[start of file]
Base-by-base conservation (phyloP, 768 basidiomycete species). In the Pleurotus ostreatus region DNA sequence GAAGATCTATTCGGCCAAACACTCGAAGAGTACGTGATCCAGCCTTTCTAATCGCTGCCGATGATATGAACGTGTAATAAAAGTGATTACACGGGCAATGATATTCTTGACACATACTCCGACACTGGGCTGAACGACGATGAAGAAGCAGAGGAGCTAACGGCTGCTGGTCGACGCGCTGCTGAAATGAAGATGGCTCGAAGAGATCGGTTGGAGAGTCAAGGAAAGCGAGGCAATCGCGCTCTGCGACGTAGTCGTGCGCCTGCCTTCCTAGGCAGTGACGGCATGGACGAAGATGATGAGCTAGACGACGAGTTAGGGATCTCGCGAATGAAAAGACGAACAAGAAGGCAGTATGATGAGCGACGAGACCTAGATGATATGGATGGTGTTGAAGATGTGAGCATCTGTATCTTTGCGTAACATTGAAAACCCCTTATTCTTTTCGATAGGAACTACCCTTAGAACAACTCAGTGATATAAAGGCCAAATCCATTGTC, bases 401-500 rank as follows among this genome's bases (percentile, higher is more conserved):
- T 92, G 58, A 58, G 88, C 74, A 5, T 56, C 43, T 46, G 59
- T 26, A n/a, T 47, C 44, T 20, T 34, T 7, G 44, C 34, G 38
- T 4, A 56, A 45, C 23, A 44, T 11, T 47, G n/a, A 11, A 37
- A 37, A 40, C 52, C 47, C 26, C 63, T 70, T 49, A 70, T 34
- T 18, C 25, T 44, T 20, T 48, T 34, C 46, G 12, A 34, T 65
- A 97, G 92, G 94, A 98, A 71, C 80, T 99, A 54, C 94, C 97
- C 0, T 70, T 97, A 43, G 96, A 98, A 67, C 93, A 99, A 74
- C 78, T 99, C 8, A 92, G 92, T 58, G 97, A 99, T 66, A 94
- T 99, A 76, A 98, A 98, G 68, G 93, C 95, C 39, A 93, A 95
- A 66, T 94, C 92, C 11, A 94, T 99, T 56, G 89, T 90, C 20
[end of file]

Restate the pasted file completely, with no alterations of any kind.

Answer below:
Base-by-base conservation (phyloP, 768 basidiomycete species). In the Pleurotus ostreatus region DNA sequence GAAGATCTATTCGGCCAAACACTCGAAGAGTACGTGATCCAGCCTTTCTAATCGCTGCCGATGATATGAACGTGTAATAAAAGTGATTACACGGGCAATGATATTCTTGACACATACTCCGACACTGGGCTGAACGACGATGAAGAAGCAGAGGAGCTAACGGCTGCTGGTCGACGCGCTGCTGAAATGAAGATGGCTCGAAGAGATCGGTTGGAGAGTCAAGGAAAGCGAGGCAATCGCGCTCTGCGACGTAGTCGTGCGCCTGCCTTCCTAGGCAGTGACGGCATGGACGAAGATGATGAGCTAGACGACGAGTTAGGGATCTCGCGAATGAAAAGACGAACAAGAAGGCAGTATGATGAGCGACGAGACCTAGATGATATGGATGGTGTTGAAGATGTGAGCATCTGTATCTTTGCGTAACATTGAAAACCCCTTATTCTTTTCGATAGGAACTACCCTTAGAACAACTCAGTGATATAAAGGCCAAATCCATTGTC, bases 401-500 rank as follows among this genome's bases (percentile, higher is more conserved):
- T 92, G 58, A 58, G 88, C 74, A 5, T 56, C 43, T 46, G 59
- T 26, A n/a, T 47, C 44, T 20, T 34, T 7, G 44, C 34, G 38
- T 4, A 56, A 45, C 23, A 44, T 11, T 47, G n/a, A 11, A 37
- A 37, A 40, C 52, C 47, C 26, C 63, T 70, T 49, A 70, T 34
- T 18, C 25, T 44, T 20, T 48, T 34, C 46, G 12, A 34, T 65
- A 97, G 92, G 94, A 98, A 71, C 80, T 99, A 54, C 94, C 97
- C 0, T 70, T 97, A 43, G 96, A 98, A 67, C 93, A 99, A 74
- C 78, T 99, C 8, A 92, G 92, T 58, G 97, A 99, T 66, A 94
- T 99, A 76, A 98, A 98, G 68, G 93, C 95, C 39, A 93, A 95
- A 66, T 94, C 92, C 11, A 94, T 99, T 56, G 89, T 90, C 20